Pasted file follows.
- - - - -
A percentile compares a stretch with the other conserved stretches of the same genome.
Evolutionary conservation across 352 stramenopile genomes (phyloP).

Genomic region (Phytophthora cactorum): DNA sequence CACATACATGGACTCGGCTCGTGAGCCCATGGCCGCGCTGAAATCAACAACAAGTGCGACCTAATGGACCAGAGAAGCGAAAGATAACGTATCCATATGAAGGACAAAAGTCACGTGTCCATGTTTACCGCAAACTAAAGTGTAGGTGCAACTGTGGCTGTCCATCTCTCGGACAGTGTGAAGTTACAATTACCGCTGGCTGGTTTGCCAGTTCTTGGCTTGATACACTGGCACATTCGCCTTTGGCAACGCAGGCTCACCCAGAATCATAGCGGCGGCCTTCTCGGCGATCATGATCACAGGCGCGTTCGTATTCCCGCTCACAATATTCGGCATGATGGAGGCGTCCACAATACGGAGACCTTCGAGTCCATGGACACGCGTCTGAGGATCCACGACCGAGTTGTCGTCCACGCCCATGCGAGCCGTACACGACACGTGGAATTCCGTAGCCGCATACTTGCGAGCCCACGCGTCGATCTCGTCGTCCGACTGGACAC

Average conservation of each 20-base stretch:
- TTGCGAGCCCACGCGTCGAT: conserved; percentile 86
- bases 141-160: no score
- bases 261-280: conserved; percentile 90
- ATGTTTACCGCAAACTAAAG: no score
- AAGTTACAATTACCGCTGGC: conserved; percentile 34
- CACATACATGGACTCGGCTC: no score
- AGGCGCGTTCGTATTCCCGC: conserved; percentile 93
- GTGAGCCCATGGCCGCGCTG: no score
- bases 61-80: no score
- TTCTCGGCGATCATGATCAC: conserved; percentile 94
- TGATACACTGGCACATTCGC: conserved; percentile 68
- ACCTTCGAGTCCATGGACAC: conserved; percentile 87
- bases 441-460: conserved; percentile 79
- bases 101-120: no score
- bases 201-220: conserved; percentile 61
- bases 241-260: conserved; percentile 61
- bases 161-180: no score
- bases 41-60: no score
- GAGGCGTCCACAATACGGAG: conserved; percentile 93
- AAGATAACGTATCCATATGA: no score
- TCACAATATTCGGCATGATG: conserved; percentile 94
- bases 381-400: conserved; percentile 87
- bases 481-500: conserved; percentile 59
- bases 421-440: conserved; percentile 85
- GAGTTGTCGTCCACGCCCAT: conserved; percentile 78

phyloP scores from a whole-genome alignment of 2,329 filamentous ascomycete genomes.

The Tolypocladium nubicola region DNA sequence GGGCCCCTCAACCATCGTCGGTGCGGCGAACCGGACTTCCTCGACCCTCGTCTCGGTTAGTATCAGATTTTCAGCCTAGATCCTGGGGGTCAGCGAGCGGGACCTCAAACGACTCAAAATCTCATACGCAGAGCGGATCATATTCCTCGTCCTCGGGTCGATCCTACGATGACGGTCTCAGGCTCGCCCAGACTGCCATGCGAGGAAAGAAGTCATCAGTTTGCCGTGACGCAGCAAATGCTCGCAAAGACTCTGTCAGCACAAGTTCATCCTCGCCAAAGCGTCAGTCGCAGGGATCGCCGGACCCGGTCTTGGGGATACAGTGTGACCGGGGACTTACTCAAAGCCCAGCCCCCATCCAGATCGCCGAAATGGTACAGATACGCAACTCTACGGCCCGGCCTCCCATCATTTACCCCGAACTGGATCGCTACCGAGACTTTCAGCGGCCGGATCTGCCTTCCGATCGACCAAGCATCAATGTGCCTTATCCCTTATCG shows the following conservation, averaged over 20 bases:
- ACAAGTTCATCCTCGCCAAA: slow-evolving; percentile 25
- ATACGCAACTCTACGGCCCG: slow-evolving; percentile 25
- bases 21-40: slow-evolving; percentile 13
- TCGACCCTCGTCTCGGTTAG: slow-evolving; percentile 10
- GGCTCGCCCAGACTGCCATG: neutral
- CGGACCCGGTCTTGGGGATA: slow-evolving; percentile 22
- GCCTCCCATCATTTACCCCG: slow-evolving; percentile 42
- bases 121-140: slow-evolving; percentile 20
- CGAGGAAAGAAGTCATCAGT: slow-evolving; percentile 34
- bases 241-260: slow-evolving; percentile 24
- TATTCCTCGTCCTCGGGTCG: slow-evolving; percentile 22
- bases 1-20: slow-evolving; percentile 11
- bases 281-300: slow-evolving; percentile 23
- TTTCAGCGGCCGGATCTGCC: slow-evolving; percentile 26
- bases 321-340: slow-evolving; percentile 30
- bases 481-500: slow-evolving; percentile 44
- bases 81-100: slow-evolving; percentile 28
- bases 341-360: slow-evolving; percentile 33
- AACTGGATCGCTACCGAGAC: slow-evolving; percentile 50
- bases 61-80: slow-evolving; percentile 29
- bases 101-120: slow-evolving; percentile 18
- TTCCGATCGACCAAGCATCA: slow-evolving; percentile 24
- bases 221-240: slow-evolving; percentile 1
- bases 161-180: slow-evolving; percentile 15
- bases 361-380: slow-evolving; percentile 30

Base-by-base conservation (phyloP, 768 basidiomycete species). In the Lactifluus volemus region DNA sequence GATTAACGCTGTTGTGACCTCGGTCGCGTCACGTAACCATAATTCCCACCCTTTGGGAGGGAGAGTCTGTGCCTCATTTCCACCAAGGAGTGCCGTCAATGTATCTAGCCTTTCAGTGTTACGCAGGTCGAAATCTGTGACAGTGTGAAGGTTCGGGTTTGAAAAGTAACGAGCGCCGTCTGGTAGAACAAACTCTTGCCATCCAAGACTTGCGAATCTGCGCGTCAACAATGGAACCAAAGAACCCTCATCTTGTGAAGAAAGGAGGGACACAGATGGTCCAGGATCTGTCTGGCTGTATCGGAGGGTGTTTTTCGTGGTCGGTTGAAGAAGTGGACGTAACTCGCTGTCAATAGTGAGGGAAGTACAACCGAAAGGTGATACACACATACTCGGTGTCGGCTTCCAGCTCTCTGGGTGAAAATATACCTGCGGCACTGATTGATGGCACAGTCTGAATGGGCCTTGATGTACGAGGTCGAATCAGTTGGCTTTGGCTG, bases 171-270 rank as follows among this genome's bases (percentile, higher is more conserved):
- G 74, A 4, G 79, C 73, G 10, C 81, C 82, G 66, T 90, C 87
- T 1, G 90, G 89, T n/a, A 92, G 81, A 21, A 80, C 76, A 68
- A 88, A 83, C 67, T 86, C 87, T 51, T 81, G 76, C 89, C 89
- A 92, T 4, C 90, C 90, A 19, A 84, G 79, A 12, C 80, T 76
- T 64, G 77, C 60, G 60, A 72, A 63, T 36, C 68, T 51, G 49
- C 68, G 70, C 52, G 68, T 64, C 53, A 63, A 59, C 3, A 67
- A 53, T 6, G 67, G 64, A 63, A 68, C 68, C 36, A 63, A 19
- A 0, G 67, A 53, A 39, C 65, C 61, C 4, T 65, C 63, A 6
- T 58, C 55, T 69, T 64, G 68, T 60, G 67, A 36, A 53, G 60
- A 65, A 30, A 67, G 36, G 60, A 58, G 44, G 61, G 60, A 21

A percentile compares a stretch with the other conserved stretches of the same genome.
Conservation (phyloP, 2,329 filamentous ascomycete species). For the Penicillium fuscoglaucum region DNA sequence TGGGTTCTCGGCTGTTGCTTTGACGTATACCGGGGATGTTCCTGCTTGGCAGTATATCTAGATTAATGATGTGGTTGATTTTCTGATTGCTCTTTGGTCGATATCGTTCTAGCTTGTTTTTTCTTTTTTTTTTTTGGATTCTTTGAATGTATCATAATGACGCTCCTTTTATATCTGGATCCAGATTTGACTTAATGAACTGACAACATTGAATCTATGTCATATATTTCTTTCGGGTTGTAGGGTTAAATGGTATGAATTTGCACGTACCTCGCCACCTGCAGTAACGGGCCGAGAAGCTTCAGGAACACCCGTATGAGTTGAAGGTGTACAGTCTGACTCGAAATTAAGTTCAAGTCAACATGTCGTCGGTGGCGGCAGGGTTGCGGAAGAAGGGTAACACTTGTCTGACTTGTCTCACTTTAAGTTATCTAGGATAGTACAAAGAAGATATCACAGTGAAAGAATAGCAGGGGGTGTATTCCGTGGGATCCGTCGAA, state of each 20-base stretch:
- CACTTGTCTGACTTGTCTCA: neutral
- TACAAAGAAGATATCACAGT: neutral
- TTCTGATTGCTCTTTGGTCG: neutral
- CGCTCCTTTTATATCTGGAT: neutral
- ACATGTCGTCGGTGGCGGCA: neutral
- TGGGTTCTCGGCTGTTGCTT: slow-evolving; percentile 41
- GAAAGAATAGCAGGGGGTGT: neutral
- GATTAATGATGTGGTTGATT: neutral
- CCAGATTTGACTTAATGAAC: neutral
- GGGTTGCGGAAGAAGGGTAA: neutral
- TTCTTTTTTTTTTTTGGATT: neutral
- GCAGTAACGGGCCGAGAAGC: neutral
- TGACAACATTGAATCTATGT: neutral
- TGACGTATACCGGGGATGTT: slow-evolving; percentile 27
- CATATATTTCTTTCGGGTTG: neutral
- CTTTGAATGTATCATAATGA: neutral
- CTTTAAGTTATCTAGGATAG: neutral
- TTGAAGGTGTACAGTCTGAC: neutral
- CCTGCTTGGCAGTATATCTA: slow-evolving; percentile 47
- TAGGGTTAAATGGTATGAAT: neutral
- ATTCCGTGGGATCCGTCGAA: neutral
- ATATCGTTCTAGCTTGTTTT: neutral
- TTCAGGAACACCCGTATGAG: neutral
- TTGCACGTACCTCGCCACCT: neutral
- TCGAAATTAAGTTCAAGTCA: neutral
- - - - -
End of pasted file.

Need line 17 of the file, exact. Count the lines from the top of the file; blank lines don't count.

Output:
- bases 441-460: conserved; percentile 79